Career exposure actually happens in elementary school. Many schools invite parents or community members into classrooms to talk about their occupations. This broadens students’ perspective of the world and teaches them that there are an array of options for their future. When a student is excited about a career and they know what they need to do academically in order to reach that goal, they will do better in school and will be able to transfer knowledge into real world skills
What advice would you give to incoming 9th graders about plans to go to college or enter the workforce?
Keep an open mind. The transition from middle school to high school can be a difficult time. Talk to your parents/guardians about your future. Most importantly, learn as much as you can while education is free. Grades do matter; don't fall behind. When colleges are looking at your applications, they are looking at not only your grades but your extracurricular activities and volunteer experiences as well. Make sure to get involved! Fun and social activities will help you build strong relationships and skills for your future in the workforce.
What advice would you give to parents about helping their high school students think about and prepare for college and career?
If your child has an interest in something, share that experience with them! Take them to the fire station if they want to be a firefighter or take them to a small airport if they want to be a pilot. Talk to them about your job and what other family members do for employment. Get them involved in hands-on activities. Your children will be stronger when you share your knowledge.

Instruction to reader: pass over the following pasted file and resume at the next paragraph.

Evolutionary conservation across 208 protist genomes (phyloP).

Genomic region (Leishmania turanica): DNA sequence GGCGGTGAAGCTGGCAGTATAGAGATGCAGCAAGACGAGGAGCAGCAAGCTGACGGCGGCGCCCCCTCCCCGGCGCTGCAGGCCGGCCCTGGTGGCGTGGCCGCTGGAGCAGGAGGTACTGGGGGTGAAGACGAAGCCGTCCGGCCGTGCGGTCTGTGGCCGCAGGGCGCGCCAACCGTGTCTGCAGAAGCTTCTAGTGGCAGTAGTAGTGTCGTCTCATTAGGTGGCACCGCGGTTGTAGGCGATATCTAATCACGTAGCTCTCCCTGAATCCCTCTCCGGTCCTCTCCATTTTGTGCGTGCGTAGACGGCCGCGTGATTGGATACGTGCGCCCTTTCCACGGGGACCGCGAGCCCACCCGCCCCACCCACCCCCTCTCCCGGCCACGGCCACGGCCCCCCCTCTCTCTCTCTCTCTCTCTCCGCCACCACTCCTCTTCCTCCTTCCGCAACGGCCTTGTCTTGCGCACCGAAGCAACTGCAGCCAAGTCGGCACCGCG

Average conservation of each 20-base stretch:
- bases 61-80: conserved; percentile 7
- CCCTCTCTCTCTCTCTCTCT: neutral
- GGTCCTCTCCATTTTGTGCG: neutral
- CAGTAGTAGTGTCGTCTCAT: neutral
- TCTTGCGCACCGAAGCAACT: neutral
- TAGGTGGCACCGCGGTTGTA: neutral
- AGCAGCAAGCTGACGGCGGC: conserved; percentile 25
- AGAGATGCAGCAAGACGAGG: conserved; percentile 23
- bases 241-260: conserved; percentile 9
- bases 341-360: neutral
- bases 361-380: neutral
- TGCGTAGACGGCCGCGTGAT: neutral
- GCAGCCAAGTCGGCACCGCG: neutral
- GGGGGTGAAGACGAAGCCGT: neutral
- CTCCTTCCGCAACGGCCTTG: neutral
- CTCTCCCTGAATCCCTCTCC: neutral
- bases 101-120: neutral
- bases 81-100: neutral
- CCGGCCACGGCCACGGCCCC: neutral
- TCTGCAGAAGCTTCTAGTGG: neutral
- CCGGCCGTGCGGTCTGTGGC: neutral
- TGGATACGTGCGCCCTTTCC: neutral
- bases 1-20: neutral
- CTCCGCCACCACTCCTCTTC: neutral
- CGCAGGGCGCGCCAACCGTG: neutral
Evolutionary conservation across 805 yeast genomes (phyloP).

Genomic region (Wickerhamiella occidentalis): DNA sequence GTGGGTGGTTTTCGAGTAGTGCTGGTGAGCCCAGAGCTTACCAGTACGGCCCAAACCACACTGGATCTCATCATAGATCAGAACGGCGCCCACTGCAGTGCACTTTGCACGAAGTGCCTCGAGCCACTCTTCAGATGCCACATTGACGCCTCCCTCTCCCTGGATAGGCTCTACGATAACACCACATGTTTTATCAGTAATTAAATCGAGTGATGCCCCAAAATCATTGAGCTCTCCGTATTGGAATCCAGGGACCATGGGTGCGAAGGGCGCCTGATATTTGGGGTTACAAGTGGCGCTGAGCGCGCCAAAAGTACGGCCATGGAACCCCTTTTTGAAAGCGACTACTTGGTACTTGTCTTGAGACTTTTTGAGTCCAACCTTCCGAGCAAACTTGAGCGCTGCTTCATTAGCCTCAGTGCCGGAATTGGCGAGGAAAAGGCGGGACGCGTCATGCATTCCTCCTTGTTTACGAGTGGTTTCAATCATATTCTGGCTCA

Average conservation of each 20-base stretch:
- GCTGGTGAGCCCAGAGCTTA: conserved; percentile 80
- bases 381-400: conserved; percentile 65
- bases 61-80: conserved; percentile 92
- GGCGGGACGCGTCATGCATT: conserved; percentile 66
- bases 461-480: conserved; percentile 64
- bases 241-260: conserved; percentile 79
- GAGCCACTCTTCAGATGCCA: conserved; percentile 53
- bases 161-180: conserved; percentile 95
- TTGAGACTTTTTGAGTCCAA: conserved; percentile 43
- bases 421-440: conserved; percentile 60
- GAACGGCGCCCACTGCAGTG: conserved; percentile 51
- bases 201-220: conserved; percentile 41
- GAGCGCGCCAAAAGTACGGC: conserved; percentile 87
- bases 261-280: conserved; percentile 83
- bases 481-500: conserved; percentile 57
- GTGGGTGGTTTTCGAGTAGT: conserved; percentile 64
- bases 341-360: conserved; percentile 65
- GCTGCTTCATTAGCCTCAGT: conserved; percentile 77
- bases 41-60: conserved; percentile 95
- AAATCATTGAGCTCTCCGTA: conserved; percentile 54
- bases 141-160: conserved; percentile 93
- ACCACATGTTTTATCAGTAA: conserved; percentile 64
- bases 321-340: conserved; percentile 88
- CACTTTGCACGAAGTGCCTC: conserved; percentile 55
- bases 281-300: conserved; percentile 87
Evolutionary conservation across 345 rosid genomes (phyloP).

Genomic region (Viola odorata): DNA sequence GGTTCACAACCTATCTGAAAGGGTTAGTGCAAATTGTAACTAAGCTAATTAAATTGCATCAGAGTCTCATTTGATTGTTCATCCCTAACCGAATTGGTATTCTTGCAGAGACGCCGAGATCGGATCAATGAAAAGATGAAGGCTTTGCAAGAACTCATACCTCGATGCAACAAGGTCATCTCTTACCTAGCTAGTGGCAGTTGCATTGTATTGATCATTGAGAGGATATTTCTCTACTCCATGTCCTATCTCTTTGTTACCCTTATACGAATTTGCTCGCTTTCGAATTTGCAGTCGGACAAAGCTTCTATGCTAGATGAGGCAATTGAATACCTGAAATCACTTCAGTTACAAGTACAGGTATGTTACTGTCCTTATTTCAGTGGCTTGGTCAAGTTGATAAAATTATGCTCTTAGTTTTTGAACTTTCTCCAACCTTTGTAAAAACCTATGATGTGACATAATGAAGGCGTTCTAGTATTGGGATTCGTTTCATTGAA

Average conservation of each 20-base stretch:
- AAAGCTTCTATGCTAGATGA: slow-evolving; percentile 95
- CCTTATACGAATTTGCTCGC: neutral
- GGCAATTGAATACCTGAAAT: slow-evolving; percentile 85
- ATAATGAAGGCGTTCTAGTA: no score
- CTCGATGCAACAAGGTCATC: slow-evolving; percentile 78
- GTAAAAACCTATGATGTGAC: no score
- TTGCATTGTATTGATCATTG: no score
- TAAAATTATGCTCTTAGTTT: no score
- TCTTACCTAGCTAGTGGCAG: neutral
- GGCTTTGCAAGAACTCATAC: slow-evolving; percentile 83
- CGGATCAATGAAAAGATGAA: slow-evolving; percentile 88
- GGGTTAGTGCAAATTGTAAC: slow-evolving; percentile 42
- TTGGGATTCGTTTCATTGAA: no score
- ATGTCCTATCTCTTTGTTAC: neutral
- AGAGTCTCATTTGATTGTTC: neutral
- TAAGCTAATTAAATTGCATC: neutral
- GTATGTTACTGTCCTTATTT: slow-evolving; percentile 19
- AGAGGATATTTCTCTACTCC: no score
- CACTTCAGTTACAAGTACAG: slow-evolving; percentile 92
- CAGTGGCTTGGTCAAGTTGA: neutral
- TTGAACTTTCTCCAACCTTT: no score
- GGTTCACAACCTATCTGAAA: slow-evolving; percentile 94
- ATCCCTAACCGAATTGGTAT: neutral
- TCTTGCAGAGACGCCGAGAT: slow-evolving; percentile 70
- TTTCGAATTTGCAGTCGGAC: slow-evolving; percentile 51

Encourage your children but do not do their work for them. Sometimes the best lesson learned is through failure.
Our students are very fortunate to have access to the Pathways program. BHS is on the cutting edge of pathways and many other schools in the state and the nation are emulating our program.
In the last 18 years of working with high school students, my greatest joy is seeing the spark ignited when a student finds a passion for something they want to do after high school and being able to help them navigate the path between their passion and the education needed to achieve their goal.